A new study from West Virginia University’s Center for Alternative Fuels, Engines, and Emissions provides a roadmap to lower methane emissions for future heavy-duty natural gas vehicle fleets.
The findings, published Wednesday, used data from a prior study to project various scenarios that evaluate potential emissions reductions of technological advances and best practices.
WVU professor of mechanical and aerospace engineering Nigel Clark said, as heavy-duty vehicles move from diesel fuel to natural gas, there’s a need to improve efficiency.
“A long-distance truck will do well over a hundred thousand miles a year and is probably getting something like six miles per gallon at present on a national average. So, people are very sensitive about the cost of diesel fuel,” Clark said.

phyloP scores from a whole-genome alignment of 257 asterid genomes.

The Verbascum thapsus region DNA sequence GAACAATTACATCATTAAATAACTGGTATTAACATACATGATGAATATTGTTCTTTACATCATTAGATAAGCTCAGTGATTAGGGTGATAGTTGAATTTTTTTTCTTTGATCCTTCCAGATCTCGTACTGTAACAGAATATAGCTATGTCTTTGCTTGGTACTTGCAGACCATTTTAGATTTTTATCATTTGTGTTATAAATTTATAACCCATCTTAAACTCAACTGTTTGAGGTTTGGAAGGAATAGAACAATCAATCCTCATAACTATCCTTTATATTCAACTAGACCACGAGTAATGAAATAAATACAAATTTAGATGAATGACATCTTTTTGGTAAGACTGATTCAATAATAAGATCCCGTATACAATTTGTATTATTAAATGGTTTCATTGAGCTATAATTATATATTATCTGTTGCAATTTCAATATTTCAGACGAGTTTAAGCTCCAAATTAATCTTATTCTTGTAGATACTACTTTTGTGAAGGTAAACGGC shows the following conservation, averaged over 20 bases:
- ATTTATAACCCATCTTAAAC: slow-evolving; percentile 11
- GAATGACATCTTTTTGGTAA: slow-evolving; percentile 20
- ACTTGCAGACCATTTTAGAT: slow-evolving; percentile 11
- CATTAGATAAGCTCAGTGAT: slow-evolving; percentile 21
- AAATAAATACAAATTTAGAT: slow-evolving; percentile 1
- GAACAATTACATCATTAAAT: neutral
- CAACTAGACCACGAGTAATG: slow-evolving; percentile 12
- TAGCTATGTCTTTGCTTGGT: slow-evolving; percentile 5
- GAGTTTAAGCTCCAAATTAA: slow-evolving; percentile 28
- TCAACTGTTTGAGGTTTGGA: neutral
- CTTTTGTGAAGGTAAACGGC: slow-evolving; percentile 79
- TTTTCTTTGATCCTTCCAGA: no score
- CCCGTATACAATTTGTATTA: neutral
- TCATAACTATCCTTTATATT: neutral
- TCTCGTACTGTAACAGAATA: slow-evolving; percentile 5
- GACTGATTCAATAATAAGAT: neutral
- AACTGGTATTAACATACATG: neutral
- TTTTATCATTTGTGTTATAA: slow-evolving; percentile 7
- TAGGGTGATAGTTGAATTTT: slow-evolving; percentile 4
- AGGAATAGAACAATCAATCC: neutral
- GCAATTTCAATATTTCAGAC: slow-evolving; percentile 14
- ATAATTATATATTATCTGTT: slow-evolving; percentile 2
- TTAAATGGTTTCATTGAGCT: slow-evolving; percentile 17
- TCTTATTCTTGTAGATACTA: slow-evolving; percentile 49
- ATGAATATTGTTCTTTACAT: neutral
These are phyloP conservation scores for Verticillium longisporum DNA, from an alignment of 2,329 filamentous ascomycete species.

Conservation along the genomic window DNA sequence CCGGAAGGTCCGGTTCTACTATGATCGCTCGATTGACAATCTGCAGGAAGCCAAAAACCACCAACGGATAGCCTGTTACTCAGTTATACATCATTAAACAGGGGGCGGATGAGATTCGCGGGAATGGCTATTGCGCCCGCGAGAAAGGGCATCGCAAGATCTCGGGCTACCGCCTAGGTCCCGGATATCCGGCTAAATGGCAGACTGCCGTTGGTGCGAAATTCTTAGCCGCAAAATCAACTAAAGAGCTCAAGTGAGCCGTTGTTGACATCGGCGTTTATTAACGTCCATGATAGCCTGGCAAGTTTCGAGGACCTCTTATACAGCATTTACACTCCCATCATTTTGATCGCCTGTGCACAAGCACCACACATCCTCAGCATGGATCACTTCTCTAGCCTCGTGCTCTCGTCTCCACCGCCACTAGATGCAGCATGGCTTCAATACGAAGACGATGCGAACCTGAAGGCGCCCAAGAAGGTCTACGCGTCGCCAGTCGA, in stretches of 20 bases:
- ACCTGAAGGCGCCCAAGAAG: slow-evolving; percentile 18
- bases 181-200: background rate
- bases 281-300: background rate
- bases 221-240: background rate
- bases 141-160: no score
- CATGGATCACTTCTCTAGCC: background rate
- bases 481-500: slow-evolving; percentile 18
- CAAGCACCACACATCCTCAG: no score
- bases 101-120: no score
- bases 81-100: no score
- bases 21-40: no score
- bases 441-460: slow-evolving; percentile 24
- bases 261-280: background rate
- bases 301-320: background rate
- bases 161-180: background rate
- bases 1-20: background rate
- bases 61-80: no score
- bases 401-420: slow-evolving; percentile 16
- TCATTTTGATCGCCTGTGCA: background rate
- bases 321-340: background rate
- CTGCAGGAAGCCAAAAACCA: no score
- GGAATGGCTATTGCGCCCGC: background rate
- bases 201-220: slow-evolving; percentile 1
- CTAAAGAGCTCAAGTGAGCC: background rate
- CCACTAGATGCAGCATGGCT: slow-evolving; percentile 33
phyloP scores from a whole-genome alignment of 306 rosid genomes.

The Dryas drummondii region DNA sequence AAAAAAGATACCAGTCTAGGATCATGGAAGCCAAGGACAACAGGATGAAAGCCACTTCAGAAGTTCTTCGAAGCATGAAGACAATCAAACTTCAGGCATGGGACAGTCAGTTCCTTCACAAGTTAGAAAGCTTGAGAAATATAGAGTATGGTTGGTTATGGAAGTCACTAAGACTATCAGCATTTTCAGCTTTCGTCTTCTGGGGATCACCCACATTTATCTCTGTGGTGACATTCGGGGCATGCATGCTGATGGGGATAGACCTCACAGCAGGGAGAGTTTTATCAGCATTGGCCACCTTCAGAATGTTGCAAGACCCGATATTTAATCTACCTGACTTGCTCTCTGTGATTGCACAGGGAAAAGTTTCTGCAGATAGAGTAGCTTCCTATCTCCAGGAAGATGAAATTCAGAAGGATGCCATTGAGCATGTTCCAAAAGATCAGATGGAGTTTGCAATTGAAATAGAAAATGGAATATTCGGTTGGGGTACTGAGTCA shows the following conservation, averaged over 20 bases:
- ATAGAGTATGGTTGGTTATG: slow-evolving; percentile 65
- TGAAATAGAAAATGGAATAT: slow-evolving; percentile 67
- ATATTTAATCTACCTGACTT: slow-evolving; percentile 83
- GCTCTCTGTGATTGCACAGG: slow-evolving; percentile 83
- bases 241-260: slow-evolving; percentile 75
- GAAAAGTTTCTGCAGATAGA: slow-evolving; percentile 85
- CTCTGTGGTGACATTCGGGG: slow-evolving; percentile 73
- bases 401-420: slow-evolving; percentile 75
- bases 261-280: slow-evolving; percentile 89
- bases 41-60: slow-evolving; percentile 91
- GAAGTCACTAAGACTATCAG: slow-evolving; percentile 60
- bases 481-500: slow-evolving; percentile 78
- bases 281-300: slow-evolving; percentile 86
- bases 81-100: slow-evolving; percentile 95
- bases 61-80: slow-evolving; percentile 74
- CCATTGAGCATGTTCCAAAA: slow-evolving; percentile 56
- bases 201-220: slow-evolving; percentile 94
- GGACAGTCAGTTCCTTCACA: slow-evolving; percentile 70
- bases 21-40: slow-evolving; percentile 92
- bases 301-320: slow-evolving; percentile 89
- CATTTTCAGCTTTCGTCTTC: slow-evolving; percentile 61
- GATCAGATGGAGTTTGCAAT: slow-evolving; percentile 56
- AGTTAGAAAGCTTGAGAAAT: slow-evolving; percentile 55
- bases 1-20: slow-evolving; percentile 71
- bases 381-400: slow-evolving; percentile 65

Clark said that because natural gas is a low-carbon fuel, the study’s findings could help reduce the impact of climate change, but there’s also economic motivation.
He said natural gas currently makes up a small share of the fueling of heavy-duty vehicles, but it’s predicted to grow significantly.